The U.S. Comex gold futures fell 2.32% in the past two days after rallying 2.71% on Monday and Tuesday, up 0.34% for the week. In January and February, the gold futures dropped 5.83% while the MSCI All Country Equity Index rose 4.66%. Gold prices have dropped for five consecutive months while the Dollar Index has risen 2.73% year-to-date. The S&P 500 Index and the Euro Stoxx 50 Index are almost unchanged while the Dollar Index rose 0.57% to 81.949 this week.
Economic Optimism and Investors' Returning Risk Appetite
In the past few days, positive economic data from the major economies have accompanied the falling safe-haven demand for gold. A February Chicago business report rose higher than expected, the January U.S. durable goods excluding transportation equipment rose 1.9% compared to the 0.2% expected, the jobless benefits fell last week to a much-lower-than-expected 344,000 while the Q4 GDP was revised to an annualized 0.1% from -0.1%. The February German unemployment data fell by 3,000 to 2.92 million, revealing a better labor market. Faster economic recovery has raised investors' risk appetites for global equities instead of gold. Gold-backed ETP holdings level has fallen to a 5-month low at 2,508.5 tons.
Global Central Banks' Stimulus Plans Still Support Gold Prices
This week, the U.S. Fed Bernanke has indicated that the $85 billion per month of asset purchases will continue and is not overly concerned about rising inflation or asset bubbles. Fed Governor Evans (voter) said today that the Fed should not deviate from its goal and end stimulus too soon because there are still a lot of downside risks in the economy. In fact, the IMF expects that the sequestration, which will be likely be effective on March 1, will knock down U.S. GDP growth by 0.5%, resulting in a 2% GDP growth in 2013. In Japan, the newly appointed BOJ governor Kuroda may step up monetary stimulus effort by bringing forward the open-ended bond purchases to May or June according to JP Morgan's Japan economist. In the U.K., the Bank of England Governor voted for more QE while the rating agency Moody's said that the U.K.'s economic growth would continue to be sluggish for years.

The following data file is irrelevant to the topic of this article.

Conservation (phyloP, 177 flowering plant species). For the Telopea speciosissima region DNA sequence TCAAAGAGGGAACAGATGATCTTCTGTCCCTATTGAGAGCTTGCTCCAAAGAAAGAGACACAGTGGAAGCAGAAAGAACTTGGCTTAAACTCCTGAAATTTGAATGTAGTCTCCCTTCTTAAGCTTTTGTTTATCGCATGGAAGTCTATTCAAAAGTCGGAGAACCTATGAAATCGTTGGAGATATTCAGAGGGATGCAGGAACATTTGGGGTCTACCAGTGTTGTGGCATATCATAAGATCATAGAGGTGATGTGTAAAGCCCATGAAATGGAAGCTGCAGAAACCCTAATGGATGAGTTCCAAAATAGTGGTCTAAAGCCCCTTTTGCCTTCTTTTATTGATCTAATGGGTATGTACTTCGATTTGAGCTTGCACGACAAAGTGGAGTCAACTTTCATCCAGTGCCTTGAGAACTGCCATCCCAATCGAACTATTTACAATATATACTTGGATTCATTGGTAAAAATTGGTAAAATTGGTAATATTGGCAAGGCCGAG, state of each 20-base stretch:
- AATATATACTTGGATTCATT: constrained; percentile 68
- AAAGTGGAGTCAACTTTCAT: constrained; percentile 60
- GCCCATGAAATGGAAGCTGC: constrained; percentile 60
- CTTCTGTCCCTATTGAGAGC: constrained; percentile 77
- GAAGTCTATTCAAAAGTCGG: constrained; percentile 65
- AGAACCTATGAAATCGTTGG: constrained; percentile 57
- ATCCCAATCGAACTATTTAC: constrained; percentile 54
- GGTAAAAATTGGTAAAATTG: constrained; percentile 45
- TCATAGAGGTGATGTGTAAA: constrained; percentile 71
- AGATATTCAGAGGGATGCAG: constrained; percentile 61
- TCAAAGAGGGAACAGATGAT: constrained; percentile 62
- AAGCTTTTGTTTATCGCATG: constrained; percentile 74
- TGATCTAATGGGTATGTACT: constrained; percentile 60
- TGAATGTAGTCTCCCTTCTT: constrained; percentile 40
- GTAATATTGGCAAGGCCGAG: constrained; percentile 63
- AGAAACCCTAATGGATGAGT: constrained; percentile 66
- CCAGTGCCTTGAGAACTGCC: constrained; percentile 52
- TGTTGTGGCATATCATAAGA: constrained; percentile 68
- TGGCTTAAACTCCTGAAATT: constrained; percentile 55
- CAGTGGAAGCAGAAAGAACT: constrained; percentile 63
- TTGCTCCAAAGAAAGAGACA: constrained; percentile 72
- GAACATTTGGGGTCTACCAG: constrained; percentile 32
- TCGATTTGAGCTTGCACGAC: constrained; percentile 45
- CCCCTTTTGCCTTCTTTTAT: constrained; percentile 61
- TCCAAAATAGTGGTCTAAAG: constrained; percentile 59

What to Watch
Upcoming events we are watching include the ongoing Italian election impasse, Ben Bernanke's speech on March 2, the Bank of Japan interest rate meeting, the Bank of England monetary policy decision and the ECB interest rate announcement on March 7, and the Chinese trade growth and the U.S. non-farm payrolls on March 8.